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        Monday, May 26, 2014

        LOUIS Press Release

        BATON ROUGE, LA — February 26, 2014 — LOUIS: The Louisiana Library Network completed its implementation of a new service, EBSCO Discovery Service™ (EDS), that was piloted to explore the impact of a one-stop “discovery” system on user research.
        Libraries are the intellectual crossroads of the community and ensure access to knowledge today and to succeeding generations. While offering many valuable resources to users, the challenge has been connecting users to these resources in a simple way. Discovery services with a single search box approach simplify the search experience and expose the vast set of library resources to users in one location.
        EBSCO Discovery Service brings together the most comprehensive collection of content—including superior indexing from top subject indexes, high-end full text and the entire library collection—all within an unparalleled full-featured, customizable discovery layer experience. EDS couples the libraries’ vast collections of electronic resources and their unique library catalogs and brings them together in one searchable repository. The result is better discoverability of the scholarly resources available to faculty and students throughout the colleges and universities in the state. An added benefit is that the inclusion of library catalogs allows each LOUIS site to create a virtual union catalog of library material that can be searched separately or with other electronic resources.
        Feedback from the library staff and faculty has been positive, specifically with regard to the features and functionality of EDS. In a recent poll to library staff, many have been pleased with the EDS search experience. Popular features include the automatic citation feature, ability to limit searches to a specific discipline and the fact that the results screen is easy to use and manipulate.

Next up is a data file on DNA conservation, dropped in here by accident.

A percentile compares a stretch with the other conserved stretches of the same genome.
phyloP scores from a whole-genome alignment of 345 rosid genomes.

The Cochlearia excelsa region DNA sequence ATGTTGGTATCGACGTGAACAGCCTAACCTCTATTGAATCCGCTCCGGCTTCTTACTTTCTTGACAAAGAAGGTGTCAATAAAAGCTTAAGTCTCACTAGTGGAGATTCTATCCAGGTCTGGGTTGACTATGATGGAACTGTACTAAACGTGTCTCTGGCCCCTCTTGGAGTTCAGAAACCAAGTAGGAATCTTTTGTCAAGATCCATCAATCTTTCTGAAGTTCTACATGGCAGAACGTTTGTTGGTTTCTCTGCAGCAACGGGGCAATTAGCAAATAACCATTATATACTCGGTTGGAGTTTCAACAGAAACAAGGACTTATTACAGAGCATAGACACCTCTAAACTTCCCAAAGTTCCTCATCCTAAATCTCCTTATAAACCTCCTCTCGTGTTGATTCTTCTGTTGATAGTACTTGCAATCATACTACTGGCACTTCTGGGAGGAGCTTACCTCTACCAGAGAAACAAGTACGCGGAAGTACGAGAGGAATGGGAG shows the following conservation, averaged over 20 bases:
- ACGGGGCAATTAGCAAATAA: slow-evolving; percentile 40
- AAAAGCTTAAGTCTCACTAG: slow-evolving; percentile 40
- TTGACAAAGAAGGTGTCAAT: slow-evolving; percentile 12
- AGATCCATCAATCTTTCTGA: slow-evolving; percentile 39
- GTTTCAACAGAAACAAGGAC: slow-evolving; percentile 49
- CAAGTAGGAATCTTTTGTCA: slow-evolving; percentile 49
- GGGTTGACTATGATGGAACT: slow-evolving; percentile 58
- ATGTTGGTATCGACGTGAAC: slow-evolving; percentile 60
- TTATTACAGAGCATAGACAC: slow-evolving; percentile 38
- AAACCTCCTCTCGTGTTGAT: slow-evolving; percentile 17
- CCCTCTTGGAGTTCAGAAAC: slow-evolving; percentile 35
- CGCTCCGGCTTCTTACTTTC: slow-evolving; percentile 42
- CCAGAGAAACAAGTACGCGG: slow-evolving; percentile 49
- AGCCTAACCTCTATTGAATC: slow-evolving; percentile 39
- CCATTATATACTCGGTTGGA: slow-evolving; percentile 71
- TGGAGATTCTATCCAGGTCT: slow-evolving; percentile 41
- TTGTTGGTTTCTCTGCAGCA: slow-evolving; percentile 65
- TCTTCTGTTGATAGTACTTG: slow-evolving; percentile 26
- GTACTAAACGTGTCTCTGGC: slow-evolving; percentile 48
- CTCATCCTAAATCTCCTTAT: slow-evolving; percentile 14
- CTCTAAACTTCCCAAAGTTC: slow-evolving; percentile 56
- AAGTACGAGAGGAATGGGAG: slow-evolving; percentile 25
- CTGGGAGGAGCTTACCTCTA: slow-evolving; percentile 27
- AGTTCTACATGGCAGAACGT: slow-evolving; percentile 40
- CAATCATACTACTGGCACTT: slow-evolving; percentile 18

About LOUIS
        LOUIS: The Louisiana Library Network is a project of the Louisiana Academic Library Information Network (LALINC), a consortium of public and private college and university libraries. This partnership, established in 1992 by academic library deans and directors, currently has 49 members, and is funded by LALINC members and the Louisiana Board of Regents. With a centralized support staff, LOUIS combines the collective resources of all members to produce a dynamic library consortium. LOUIS provides member-approved initiatives which include information technology solutions such as an integrated library system, a digital library system, an interlibrary loan system, electronic scholarly resources, remote access, any time, any place, and a host of other services. LOUIS is growing, adding new member institutions, as a result of the continued efforts of the state to refine the community and technical college system.
        For more information about LOUIS:
        LOUIS: The Louisiana Library Network